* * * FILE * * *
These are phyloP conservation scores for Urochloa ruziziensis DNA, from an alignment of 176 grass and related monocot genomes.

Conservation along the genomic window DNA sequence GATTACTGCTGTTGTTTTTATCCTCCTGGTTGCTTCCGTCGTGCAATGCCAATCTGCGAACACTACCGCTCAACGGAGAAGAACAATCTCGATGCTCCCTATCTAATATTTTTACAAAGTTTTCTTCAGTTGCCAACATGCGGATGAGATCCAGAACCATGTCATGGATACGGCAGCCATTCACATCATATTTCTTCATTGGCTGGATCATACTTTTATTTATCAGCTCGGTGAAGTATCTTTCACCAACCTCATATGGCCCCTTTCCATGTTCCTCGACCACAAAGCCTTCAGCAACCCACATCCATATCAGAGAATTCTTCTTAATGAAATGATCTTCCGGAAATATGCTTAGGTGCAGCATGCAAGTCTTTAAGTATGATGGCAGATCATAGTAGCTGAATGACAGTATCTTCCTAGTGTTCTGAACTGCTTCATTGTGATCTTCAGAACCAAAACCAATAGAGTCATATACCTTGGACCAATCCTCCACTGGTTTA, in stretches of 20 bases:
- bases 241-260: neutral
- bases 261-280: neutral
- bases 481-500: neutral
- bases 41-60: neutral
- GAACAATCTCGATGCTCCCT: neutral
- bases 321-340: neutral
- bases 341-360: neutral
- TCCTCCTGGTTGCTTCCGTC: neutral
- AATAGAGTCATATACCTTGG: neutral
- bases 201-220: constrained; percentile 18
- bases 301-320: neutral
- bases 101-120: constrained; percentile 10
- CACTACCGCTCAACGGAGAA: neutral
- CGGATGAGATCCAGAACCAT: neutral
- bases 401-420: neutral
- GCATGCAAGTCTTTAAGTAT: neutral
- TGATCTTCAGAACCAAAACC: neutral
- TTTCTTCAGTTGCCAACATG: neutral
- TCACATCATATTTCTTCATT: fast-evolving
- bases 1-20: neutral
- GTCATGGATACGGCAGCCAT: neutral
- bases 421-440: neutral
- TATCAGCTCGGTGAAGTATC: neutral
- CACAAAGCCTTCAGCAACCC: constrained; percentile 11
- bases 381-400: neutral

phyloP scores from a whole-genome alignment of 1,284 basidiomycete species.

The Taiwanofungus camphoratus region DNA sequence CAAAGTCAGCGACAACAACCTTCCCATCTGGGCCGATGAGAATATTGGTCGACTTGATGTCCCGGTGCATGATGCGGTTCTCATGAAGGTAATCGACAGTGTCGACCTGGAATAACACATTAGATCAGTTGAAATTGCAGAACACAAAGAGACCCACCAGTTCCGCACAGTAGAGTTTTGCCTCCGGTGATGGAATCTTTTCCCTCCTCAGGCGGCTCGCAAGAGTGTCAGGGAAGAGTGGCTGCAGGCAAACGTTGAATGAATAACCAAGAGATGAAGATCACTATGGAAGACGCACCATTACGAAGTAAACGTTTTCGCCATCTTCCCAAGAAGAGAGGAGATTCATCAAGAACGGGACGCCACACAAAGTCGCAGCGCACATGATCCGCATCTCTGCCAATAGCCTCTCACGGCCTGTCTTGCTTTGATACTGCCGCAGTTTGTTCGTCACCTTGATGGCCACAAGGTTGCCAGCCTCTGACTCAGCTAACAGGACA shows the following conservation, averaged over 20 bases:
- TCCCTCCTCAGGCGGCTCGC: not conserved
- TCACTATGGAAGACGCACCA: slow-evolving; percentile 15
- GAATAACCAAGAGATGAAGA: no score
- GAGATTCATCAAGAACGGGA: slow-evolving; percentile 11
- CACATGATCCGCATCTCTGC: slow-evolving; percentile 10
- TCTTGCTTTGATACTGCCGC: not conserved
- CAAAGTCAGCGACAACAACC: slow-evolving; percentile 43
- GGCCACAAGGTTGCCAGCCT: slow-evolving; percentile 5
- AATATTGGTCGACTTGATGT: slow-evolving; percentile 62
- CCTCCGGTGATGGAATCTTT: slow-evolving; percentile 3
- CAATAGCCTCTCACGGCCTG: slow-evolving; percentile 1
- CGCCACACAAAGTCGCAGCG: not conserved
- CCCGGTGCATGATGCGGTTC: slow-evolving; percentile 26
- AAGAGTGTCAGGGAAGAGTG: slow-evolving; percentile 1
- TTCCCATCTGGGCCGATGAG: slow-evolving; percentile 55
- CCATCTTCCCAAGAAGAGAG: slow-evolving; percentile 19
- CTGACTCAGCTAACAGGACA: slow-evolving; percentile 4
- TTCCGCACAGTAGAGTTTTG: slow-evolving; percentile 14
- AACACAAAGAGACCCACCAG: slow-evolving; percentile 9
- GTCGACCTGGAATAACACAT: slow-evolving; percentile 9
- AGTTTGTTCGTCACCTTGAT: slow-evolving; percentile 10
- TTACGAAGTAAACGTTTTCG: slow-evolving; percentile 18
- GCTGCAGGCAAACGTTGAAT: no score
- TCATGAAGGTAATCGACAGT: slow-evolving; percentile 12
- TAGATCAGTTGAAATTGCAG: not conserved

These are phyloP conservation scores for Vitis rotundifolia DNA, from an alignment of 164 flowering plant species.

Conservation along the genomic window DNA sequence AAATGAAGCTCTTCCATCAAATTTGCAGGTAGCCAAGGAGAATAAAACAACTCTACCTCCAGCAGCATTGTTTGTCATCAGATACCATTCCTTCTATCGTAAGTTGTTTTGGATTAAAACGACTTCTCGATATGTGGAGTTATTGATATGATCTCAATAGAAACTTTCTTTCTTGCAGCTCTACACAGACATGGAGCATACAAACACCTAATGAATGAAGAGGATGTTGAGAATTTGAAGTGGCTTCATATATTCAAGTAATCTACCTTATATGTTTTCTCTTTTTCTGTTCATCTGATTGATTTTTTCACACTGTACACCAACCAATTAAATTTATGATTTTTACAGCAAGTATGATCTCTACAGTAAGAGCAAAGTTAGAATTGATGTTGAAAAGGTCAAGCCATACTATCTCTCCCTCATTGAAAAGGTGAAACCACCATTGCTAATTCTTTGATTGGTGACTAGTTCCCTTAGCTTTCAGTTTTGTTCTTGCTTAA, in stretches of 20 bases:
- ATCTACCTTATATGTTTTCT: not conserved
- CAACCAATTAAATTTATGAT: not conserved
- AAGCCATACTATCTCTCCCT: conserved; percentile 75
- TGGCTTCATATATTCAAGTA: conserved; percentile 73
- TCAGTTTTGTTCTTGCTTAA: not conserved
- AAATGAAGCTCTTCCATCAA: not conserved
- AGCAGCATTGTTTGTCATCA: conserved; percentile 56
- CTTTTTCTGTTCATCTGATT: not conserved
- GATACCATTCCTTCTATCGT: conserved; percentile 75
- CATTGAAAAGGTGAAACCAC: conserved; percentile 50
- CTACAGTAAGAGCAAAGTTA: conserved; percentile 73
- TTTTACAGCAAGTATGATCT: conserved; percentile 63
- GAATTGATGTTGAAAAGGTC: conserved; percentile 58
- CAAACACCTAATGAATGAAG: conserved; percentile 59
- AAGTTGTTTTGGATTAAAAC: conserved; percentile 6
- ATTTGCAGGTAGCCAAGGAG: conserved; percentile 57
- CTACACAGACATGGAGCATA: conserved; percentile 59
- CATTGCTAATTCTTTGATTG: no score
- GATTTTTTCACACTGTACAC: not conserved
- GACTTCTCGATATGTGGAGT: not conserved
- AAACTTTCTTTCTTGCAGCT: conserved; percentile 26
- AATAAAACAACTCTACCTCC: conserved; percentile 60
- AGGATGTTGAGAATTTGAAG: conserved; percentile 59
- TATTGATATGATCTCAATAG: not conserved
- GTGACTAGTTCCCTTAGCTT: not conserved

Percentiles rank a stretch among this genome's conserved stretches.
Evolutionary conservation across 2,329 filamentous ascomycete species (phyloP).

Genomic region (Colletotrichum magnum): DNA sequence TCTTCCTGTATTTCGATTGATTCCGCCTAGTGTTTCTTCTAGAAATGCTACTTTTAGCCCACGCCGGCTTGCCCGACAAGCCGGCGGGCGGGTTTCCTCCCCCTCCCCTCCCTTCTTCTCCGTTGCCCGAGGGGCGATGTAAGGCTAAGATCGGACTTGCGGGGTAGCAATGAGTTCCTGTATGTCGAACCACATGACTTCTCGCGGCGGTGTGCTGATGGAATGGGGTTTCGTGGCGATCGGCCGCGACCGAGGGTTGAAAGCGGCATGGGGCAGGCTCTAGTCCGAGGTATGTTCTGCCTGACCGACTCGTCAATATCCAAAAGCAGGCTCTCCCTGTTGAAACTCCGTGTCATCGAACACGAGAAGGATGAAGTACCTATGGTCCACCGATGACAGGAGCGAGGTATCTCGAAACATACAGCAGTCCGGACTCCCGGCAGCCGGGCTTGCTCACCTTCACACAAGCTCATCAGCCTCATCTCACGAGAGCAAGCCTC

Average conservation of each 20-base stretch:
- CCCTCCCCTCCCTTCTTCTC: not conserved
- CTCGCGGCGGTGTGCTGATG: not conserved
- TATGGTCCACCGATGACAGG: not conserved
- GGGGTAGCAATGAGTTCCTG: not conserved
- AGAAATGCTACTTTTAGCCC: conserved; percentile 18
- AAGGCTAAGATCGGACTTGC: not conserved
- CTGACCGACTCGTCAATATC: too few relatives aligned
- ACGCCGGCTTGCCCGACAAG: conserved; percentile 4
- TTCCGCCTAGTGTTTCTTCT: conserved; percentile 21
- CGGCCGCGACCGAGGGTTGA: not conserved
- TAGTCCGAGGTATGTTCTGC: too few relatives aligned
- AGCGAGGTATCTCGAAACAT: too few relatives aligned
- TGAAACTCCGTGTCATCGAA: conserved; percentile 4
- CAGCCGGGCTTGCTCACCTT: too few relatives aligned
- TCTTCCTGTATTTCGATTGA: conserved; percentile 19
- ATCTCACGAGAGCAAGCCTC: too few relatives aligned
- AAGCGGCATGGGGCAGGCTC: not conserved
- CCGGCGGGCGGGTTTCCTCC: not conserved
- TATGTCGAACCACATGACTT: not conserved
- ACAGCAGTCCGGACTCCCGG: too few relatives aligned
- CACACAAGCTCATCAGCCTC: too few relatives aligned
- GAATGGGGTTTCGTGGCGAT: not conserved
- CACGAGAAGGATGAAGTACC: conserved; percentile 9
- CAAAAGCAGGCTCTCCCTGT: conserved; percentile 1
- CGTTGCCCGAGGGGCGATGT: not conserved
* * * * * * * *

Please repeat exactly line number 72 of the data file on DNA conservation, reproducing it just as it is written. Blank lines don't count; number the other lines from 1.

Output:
- ATTTGCAGGTAGCCAAGGAG: conserved; percentile 57